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transgalactic
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how to calculate the dipole moment of a molecule??
using electronegative values of periodic table
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using electronegative values of periodic table
??
transgalactic said:using electronegative values of periodic table
??
A dipole moment is a measure of the separation of positive and negative charges within a molecule. It is a vector quantity, meaning it has both magnitude and direction.
The dipole moment of a molecule can be calculated by multiplying the magnitude of the charge on each atom by the distance between them, and then summing these values for all atoms in the molecule.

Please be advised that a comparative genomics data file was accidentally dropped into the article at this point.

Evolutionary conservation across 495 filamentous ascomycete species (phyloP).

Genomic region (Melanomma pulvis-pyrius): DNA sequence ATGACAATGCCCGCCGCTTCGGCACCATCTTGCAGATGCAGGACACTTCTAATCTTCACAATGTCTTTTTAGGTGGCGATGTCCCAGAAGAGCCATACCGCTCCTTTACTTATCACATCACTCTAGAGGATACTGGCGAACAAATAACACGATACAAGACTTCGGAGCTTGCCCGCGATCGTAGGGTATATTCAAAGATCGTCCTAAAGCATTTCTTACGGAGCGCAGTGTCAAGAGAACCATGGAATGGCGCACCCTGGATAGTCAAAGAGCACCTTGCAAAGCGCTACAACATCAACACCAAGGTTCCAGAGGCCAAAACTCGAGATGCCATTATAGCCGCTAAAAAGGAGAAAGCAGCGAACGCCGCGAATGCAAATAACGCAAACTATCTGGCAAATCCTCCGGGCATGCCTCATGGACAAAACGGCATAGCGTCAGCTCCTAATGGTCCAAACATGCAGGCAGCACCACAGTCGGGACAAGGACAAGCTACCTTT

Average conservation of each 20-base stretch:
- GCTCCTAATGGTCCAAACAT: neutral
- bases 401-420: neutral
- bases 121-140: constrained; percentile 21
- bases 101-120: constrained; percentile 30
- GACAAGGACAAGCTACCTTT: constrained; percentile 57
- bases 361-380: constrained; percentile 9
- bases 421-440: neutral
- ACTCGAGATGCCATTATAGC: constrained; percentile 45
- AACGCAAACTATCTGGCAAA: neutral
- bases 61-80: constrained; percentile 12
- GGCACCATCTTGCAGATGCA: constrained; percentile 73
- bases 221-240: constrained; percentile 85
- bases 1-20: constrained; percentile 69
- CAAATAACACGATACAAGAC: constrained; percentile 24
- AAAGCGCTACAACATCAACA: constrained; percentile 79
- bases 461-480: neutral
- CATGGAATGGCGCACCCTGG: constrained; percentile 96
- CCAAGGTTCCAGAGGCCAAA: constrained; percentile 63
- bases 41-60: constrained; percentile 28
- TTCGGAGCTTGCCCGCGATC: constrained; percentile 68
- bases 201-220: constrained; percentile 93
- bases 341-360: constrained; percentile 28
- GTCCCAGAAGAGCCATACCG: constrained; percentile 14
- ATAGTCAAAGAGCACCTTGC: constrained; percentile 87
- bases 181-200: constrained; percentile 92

Dipole moment is typically measured in Debye (D) units, which is equal to 3.33564 x 10^-30 coulomb-meters (Cm).
The formula for calculating dipole moment is μ = Q x r, where μ is the dipole moment, Q is the magnitude of the charge, and r is the distance between the charges.
The geometry of a molecule can greatly affect its dipole moment. Molecules with symmetric geometry, such as linear or symmetrical tetrahedral structures, tend to have a dipole moment of zero. Molecules with asymmetric geometry, such as bent or unsymmetrical tetrahedral structures, tend to have a non-zero dipole moment.